Some mesotheliomas are heavily inflamed as evidenced by lymphocytes interpersed among the tumor cells and may be termed lymphohistiocytoid mesothelioma by some pathologists (Fletcher).
Invasion into the lung parenchyma (alveoli seen on left) is frequently found in malignant mesothelioma.
Here is a different mesothelioma with a vacuolated appearance.
This mesothelioma has more of a tubulopapillary growth pattern. There is not a lot of atypia appreciated at this power.
A higher power shows dense sclerosis. Some of the nuclei do have noticeable nucleoli.
This tumor has a solid pattern which results from compact trabecular growth. The cells have abundant pink cytoplasm.
Another tumor shows single cells in a myxoid background.
A microglandular growth pattern predominates in this pleural mesothelioma. There is a resemblance to adenocarcinoma.
Another tumor is dominanted by a very definite papillary pattern. The fibrovascular cores are easy to find, and are surrounded by a single layer of malignancy cells which are mesothelial.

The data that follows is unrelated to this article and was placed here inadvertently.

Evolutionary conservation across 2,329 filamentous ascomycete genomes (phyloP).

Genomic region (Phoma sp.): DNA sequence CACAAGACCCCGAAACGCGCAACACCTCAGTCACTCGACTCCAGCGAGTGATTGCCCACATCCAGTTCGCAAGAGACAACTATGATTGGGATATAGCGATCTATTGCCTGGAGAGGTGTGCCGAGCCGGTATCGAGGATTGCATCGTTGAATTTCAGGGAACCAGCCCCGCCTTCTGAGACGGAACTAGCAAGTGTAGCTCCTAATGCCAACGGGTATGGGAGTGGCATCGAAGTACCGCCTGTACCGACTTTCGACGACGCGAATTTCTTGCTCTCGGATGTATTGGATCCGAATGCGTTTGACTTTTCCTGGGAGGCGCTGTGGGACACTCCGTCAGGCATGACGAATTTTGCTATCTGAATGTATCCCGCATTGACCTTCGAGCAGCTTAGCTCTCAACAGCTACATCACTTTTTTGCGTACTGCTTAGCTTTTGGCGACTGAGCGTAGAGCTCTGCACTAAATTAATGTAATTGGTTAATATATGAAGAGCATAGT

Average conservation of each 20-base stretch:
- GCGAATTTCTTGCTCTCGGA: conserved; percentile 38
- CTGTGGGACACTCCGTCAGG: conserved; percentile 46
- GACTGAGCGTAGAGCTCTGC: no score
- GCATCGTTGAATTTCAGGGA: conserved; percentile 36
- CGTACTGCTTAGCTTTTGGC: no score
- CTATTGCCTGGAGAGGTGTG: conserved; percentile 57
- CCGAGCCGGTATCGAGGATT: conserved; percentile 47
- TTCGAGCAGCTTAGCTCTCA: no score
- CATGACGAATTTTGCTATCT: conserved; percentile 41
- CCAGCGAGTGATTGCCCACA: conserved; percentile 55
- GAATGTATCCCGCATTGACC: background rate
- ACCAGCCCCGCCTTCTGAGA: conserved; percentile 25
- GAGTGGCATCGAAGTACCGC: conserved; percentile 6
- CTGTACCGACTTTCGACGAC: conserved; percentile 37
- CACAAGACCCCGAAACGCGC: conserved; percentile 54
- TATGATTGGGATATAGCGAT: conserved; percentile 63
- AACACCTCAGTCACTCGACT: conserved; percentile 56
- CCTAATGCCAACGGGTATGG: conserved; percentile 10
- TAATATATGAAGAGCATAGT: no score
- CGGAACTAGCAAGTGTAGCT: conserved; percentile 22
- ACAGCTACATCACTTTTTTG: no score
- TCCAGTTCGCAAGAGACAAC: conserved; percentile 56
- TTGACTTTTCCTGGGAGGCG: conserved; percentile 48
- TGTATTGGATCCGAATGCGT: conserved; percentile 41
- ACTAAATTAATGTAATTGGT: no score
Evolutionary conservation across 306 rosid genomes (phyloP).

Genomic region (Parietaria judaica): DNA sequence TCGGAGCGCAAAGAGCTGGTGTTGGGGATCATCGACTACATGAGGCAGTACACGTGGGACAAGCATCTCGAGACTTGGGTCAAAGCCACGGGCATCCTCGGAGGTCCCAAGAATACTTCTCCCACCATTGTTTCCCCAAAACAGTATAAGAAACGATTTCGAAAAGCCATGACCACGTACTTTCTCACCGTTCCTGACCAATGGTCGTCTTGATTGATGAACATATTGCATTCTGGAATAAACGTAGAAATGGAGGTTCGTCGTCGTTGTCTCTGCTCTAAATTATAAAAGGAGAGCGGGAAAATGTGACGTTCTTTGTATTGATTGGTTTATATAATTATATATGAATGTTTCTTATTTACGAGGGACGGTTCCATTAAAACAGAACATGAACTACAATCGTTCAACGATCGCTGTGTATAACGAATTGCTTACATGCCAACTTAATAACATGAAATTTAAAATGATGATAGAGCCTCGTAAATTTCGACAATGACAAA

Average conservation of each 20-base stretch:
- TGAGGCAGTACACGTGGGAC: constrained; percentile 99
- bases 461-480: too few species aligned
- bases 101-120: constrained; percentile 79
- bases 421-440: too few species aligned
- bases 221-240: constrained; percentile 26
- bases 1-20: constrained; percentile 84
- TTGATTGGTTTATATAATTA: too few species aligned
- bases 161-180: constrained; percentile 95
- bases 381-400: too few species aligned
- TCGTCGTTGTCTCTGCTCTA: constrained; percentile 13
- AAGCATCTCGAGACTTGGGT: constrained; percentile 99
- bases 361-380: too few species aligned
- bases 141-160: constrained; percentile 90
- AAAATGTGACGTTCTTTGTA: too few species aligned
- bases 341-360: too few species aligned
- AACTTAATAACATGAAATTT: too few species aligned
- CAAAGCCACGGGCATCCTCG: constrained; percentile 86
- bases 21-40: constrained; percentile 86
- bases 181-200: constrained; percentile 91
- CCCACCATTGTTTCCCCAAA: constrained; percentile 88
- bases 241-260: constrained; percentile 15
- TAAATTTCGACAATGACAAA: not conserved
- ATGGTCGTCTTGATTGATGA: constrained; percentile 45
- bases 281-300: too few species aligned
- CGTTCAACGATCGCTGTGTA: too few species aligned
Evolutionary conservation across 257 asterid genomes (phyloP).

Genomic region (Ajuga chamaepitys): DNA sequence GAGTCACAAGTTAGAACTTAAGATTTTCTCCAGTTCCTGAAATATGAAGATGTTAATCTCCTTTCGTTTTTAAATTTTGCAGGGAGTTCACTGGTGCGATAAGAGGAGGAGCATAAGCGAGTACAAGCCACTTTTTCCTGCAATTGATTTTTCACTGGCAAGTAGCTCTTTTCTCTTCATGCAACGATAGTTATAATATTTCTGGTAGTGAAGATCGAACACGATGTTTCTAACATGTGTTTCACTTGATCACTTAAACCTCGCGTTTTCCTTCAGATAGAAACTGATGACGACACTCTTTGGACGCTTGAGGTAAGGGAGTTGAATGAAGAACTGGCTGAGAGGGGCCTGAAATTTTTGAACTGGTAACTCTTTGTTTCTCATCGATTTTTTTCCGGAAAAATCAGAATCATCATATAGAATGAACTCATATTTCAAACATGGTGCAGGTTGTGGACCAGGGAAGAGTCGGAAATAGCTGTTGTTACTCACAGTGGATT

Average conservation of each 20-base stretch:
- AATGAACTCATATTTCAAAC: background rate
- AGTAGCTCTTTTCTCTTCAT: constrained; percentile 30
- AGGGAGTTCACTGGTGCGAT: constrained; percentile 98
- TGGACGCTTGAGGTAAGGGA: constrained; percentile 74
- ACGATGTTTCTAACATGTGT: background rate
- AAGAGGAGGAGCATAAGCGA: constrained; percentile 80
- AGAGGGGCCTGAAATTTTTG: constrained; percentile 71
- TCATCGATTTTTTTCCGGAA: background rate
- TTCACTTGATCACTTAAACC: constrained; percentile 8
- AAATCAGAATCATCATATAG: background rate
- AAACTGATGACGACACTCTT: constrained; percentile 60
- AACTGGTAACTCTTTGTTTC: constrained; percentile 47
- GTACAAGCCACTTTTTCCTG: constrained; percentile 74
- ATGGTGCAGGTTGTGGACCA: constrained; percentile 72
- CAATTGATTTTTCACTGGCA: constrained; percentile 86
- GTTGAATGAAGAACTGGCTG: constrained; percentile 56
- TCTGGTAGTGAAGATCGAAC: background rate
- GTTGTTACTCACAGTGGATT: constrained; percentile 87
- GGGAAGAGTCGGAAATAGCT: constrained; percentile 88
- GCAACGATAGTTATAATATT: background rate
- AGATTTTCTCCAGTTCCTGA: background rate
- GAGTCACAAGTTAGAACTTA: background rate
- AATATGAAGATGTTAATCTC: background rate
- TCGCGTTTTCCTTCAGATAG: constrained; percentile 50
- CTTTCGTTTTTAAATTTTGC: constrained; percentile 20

This different tumor shows many areas that resemble decidua, and is referred to as the deciduoid variant.
Malignant mesothelioma arises from the mesothelial layer that lines the pleura, peritoneum and pericardium. It is uncertain whether the cell of origin is a differentiated mesothelial cell or a progenitor submesothelial mesenchymal cell. This tumor most commonly affects the pleura, but cases arising in the peritoneum, pericardium and even the tunica vaginalis of the testis have been documented (Zander).
Grossly, the tumors begin as small raised plaques on the pleural surface which then coalesce and eventually form a hardened rind that totally encases the lung. The neoplasm can also form finger-like extensions as it tracks along the fissures of the lung.